As mentioned in the Introduction, the data source for my research was the 2006 Illinois School Report Cards that every public school in Illinois must submit annually to the Illinois State Board of Education (ISBE). I identified 18 environmental characteristics to study. Conveniently, half of them were of the type I categorized as controllable and half were non-controllable. For the purposes of this study, controllable factors are aspects of the school environment that the school's administration can exhibit partial or full control over. By contrast, non-controllable factors are aspects of the school environment that the school's administration exhibits no control over. Here are the controllable and non-controllable factors I examined in this study.
To analyze the controllable and non-controllable factors I used Microsoft® Excel® 2003. Excel has a data analysis package that contains several analysis tools including regression analysis. Excel's regression analysis tool can analyze up to 16 independent variables simultaneously. Since it was not possible to analyze all 18 factors at the same time, I decided to divide the analysis into two categories. I separated them into controllable and non-controllable factors that might influence the 8th grade ISAT math passing percentage. Analyzing the controllable and non-controllable factors separately allowed me to uncover the from each category that exhibited a link to the 8th grade ISAT math passing percentage. Controllable Factors The controllable factors that had an influence on the 8th grade ISAT math passing percentage were: 1. The pupil-to-teacher ratio 2. The average class size 3. The minutes of math instruction per day 4. The percentage of teachers with M.A.s or higher 5. The average administrator salary Non-Controllable Factors The non-controllable factors that had an influence on the 8th grade ISAT math passing percentage were: 1. The percentage of black students 2. The percentage of Hispanic students 3. The percentage of low-income students 4. The student mobility rate 5. The student attendance rate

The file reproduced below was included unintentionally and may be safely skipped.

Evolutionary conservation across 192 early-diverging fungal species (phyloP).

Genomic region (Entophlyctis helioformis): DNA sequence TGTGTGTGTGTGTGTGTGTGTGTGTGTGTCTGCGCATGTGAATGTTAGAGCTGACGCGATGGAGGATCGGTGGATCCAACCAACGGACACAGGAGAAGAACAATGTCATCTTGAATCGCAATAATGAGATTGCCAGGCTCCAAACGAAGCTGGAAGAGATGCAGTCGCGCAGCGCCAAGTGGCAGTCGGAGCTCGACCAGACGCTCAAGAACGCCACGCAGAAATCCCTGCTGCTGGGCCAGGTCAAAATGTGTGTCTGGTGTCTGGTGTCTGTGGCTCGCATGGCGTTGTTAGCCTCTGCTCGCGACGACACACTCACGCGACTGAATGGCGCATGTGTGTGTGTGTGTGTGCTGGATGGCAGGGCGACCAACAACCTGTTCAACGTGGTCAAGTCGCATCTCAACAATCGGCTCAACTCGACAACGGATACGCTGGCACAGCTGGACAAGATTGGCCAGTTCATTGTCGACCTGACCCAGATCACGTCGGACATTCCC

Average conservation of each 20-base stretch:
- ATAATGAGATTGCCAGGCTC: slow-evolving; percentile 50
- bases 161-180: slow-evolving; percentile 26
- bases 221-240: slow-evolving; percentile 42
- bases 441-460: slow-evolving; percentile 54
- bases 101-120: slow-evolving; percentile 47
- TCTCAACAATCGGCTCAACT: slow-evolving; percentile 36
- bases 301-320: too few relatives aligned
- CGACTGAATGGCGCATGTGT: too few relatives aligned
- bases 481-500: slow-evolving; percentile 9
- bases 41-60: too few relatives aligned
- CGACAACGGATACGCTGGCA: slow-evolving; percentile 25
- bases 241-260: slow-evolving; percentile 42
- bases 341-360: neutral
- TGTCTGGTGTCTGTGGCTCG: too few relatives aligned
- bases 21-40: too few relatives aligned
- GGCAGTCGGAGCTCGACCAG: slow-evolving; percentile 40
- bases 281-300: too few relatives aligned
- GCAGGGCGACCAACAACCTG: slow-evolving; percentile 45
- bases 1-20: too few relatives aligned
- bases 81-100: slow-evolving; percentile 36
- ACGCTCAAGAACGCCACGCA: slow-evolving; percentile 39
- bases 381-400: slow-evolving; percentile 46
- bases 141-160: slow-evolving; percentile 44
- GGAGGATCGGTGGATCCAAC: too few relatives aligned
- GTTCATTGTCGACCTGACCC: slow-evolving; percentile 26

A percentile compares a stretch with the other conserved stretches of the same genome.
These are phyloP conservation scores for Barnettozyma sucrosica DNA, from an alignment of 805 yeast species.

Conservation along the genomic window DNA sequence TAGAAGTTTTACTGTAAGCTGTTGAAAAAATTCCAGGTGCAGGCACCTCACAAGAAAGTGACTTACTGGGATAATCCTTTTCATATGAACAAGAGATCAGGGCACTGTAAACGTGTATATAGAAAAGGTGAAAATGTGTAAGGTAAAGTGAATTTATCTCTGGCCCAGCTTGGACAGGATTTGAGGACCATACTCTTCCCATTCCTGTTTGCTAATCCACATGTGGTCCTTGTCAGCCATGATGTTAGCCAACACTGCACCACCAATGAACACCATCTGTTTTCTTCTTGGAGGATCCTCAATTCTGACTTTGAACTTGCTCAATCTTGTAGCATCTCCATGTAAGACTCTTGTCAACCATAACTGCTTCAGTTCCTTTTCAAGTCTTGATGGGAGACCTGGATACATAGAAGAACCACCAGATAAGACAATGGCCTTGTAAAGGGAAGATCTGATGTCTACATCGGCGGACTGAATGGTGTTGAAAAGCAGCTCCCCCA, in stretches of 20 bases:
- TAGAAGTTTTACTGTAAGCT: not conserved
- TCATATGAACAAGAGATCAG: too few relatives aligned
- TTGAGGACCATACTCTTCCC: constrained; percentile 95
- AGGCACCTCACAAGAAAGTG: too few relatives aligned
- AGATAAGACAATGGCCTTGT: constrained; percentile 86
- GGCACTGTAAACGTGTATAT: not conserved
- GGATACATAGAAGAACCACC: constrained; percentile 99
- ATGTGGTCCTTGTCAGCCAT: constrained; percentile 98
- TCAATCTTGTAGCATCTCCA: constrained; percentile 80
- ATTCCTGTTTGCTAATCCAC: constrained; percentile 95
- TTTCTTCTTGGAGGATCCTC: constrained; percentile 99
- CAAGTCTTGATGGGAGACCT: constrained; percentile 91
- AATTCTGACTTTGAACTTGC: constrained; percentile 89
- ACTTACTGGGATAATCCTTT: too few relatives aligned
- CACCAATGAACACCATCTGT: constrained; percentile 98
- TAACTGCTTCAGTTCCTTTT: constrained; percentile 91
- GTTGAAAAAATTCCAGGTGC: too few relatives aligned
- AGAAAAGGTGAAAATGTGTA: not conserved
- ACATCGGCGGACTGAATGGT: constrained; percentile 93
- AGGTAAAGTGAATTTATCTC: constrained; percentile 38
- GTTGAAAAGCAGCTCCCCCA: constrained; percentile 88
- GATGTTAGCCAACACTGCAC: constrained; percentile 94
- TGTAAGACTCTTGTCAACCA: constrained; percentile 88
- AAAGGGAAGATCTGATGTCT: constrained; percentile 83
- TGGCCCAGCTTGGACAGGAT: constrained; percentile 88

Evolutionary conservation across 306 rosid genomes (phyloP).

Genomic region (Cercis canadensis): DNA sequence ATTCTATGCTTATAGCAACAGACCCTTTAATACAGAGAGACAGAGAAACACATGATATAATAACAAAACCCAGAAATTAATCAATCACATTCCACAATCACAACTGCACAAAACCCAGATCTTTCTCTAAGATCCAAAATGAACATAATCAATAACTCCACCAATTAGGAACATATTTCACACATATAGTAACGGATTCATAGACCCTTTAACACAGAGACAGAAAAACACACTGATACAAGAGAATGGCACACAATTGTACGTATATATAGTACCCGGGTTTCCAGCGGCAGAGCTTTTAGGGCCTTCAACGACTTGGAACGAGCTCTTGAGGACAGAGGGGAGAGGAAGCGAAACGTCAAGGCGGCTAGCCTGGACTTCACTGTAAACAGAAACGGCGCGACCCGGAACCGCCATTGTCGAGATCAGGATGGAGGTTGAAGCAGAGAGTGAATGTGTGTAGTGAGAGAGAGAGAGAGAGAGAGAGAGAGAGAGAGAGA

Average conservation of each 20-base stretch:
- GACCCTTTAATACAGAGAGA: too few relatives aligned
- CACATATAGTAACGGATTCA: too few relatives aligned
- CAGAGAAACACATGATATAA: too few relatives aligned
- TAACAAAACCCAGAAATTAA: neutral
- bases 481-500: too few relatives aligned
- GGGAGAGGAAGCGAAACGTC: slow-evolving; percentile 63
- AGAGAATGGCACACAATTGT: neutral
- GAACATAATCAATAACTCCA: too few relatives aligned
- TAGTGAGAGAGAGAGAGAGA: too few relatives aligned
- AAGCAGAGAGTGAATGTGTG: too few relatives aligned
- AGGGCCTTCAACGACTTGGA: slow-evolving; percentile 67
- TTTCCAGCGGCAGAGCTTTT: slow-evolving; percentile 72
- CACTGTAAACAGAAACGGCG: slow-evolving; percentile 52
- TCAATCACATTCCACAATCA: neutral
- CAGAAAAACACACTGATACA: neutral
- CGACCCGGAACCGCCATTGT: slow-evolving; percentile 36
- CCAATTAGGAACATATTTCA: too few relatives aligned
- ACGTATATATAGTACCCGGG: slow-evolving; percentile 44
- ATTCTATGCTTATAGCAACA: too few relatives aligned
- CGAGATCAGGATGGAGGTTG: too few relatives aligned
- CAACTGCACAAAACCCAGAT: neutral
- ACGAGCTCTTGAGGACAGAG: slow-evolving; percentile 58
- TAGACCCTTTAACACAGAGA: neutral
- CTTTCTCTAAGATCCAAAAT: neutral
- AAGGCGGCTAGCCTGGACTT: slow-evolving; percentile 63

After the first two analyses, five controllable and five non-controllable factors were flagged as having an influence on the 8th grade ISAT math passing percentage. It is obvious however that the controllable and non-controllable factors are not isolated from each other. To understand the real nature of the factors that affect a school's performance, we must analyze the school report cards with the influential controllable and non-controllable factors combined. Thus the final analysis involved combining the influential controllable and non-controllable factors together to determine which one or ones truly influenced the 8th grade ISAT math passing percentage. And the winner is... . Indeed, out of the 18 factors I examined the singular factor, pupil-to-teacher ratio, proved to be the only one that was significantly related to the 8th grade ISAT math passing percentage.The Pupil-to-Teacher RatioPupil-to-Teacher RatioBefore offering some suggestions as to why the pupil-to-teacher ratio shows a significant correlation to the 8th grade ISAT math passing percentage, it is important to understand what the pupil-to-teacher ratio is (and is not). Persons not familiar with today's school systems might think of pupil-to-teacher ratio as meaning the same as class size. These two metrics may or may not be the same. For example, a classroom with one teacher and 24 students has a pupil-to-teacher ratio of 24-to-1 (24:1). This same classroom has class size of 24. However, if this class has a co-teacher, other certified staff, or paraprofessional, then the pupil-to-teacher ratio is 12-to-1 (12:1). The class size is still 24. In today's school systems it is not uncommon to have classrooms with more than one certified educator. For various reasons, a classroom may have two or more certified educators and/or paraprofessionals. Generally these additional educators are "assigned" to specific students on their caseload however, their expertise is rarely exclusive to their caseload. These selfless professionals help were they are needed and make a huge difference in the classroom. So why is pupil-to-teacher ratio a significant indicator of a school's 8th grade ISAT math passing percentage? In itself, this may be a difficult question to answer. Almost certainly there are numerous reasons supporting this postulated relationship. Allow me to offer some possible reasons. Family StructureThe number of single parent households is not an insignificant figure. According to the US Census Bureau, the 1990 census showed that 23% of all family households were single-parent families. Parents in single-parent households are almost certainly going to have less time to devote to their children, especially when it comes to helping them with homework. Parents in single-parent households also tend to have lower educational levels themselves which is arguably a disadvantage to their children. Home Study TimeThe inexorable march of technology is, in many cases, the enemy of study time. In the pre-cell phone and Internet days, parents might have admonished their kids to "turn the TV off and do your homework." Today, kids have a plethora of tantalizing distractions they can choose from including video games, computer games, text and instant messaging, the Internet ala Facebook, music share websites, etc., and the ubiquity of cell phones. Without unwaivering home study rules, kids are helpless to the allure of these time sappers. Some teachers I have spoken to admit that they give less homework these days because an ever increasing percentage of students simply do not complete their homework assignments at home. These teachers feel some students benefit more by completing at least some of the practice assignments while in the controlled, structured environment of the classroom. These are just a few of the reasons I believe that having more educators in the classroom is significantly correlated to 8th grade ISAT math passing percentages. Because math is more procedural than most other curricular areas, success is largely dependent on practice and skill building. It takes time to encourage, review, correct, and guide students to effectively practice and sharpen their skills. One teacher with 24 students in a 45 minute class period will be able to offer less than one-minute-per-student once the classroom management issues are handled and the assignment is explained and demonstrated. Adding one additional educator to this classroom can triple the time spent with each student. Since the adjunct teacher's time is not used on classroom management or other issues, nearly 100% of their time can be devoted to one-on-one help with students. And although three minutes of concentrated teacher time doesn't sound like a lot, it might be infinitely more than the student is likely to get at home. Please feel free to contact me at jtomczak@ISATMathStudy.com. |